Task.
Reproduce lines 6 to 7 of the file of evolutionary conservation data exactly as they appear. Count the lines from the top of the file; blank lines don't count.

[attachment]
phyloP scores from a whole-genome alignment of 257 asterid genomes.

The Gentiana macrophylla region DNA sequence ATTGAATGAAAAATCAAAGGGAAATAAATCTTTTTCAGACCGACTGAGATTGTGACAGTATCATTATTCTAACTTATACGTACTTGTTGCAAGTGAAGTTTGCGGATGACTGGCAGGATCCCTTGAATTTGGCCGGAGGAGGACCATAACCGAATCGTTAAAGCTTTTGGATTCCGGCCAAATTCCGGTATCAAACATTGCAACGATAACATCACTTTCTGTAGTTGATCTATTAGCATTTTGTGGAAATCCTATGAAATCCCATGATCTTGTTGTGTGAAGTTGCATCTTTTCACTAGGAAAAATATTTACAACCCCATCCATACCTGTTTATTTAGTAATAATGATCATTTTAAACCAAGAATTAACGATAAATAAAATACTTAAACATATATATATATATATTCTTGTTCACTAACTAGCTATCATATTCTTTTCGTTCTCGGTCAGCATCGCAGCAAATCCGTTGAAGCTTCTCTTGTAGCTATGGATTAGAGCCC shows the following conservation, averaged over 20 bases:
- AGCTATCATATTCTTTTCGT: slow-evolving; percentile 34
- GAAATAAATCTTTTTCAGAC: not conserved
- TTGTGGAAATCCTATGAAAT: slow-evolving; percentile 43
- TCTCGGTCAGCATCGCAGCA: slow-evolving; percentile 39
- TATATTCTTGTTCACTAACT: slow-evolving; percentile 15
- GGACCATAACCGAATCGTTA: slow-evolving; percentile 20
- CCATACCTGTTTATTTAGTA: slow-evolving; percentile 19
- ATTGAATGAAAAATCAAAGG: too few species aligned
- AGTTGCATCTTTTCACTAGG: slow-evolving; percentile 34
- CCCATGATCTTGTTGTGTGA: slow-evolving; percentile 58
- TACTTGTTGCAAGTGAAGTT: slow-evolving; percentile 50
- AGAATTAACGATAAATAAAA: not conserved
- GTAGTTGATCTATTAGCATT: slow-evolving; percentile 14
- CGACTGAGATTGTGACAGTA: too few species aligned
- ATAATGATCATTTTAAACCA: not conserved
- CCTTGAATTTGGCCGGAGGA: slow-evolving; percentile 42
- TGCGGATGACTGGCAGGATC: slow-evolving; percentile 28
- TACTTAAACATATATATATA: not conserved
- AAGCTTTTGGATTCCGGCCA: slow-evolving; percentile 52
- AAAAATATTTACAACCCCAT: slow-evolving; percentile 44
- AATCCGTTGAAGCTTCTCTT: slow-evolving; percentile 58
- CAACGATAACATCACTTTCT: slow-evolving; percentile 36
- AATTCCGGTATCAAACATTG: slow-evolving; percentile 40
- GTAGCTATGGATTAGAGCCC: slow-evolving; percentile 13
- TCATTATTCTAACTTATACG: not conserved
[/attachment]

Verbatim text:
- TCTCGGTCAGCATCGCAGCA: slow-evolving; percentile 39
- TATATTCTTGTTCACTAACT: slow-evolving; percentile 15